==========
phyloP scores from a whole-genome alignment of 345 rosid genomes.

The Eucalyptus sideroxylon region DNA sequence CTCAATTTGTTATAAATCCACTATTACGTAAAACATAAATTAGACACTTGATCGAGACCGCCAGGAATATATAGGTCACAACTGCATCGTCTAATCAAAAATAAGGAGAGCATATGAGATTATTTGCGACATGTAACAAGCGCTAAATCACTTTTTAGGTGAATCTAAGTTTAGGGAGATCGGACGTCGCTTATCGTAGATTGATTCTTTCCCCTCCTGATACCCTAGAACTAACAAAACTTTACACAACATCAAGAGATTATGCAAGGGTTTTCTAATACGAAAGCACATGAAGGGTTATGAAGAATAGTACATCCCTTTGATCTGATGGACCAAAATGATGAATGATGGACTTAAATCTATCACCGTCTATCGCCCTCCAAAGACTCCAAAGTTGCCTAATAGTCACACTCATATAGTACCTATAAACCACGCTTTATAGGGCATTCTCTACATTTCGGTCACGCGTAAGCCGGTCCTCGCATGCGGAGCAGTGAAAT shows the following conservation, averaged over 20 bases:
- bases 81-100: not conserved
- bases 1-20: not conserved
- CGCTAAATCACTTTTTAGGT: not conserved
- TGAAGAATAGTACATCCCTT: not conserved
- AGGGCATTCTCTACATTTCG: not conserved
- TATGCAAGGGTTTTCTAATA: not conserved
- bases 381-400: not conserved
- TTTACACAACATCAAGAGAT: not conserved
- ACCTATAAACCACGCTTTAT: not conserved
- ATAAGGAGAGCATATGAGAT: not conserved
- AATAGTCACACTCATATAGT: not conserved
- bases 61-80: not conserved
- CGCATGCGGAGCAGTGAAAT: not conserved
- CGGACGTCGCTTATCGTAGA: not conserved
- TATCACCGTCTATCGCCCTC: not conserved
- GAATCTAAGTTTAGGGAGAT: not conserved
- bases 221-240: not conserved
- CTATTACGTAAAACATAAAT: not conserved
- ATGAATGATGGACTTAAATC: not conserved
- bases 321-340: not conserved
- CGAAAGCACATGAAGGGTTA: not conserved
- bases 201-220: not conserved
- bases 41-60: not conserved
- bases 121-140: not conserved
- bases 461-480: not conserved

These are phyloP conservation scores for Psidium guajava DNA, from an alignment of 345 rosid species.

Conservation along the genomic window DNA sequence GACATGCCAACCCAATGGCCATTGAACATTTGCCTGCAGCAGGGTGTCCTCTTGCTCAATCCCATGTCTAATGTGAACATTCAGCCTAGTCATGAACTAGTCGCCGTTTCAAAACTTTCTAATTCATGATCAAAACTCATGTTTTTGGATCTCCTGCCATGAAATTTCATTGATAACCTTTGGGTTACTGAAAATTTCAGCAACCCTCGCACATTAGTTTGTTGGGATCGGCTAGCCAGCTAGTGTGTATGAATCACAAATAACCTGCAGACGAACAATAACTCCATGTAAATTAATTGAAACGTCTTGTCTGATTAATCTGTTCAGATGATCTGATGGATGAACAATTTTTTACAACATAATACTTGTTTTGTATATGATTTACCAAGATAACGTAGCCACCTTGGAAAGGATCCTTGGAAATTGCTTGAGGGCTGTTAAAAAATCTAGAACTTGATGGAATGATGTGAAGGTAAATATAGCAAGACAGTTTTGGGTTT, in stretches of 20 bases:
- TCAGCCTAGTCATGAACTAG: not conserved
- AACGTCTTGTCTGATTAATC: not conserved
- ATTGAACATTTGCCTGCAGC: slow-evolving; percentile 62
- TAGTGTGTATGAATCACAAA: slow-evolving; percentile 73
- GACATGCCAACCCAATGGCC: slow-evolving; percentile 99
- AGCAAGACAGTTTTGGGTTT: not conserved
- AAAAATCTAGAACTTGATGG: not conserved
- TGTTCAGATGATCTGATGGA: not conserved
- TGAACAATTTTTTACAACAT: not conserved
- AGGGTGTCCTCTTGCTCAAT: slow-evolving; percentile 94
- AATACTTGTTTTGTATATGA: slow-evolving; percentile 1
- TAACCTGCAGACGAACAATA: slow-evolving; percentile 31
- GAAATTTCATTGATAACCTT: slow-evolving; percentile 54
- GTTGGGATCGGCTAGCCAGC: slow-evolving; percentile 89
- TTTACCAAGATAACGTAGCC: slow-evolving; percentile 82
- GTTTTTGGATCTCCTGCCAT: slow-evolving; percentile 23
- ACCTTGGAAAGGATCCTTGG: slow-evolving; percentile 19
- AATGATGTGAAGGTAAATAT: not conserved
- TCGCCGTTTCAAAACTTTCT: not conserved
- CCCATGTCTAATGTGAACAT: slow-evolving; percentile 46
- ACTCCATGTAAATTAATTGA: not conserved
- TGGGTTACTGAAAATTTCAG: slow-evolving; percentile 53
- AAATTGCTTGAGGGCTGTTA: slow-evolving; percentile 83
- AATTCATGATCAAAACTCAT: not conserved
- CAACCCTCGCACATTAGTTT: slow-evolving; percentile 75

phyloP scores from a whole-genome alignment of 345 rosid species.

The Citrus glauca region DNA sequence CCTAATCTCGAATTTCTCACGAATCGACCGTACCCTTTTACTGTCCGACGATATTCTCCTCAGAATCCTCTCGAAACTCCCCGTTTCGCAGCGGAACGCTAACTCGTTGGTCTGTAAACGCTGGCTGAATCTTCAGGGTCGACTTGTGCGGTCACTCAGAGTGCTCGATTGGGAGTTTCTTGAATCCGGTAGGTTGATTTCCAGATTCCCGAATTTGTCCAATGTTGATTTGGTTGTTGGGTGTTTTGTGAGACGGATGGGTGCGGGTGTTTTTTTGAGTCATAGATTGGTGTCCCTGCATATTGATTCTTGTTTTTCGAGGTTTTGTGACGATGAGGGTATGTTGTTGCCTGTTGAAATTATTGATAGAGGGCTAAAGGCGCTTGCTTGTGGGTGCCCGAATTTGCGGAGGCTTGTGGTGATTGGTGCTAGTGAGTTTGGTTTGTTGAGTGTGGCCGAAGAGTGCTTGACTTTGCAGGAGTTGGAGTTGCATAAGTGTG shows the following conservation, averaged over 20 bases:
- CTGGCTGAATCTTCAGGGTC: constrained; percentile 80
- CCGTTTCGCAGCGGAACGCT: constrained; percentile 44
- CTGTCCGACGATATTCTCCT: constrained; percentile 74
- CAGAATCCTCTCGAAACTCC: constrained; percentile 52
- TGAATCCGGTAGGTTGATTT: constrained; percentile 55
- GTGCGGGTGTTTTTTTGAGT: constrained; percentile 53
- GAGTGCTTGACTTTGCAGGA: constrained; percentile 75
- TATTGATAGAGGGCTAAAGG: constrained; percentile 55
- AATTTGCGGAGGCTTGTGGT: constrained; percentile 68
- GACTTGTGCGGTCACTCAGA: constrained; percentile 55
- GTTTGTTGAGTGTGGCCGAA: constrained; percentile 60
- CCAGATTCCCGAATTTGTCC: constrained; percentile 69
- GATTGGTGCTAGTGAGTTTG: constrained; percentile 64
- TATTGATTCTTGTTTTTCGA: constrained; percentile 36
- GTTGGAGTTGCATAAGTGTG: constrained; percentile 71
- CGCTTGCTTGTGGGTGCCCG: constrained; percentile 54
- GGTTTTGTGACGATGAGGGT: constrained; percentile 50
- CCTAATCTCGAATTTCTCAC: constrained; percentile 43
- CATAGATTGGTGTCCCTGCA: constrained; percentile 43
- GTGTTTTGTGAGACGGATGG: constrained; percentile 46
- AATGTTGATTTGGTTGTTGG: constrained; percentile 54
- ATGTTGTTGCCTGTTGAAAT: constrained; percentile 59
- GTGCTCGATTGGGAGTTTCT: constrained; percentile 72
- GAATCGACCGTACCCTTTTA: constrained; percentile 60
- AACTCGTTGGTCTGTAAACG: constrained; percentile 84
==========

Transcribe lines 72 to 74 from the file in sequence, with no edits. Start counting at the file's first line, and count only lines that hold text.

- CGCTTGCTTGTGGGTGCCCG: constrained; percentile 54
- GGTTTTGTGACGATGAGGGT: constrained; percentile 50
- CCTAATCTCGAATTTCTCAC: constrained; percentile 43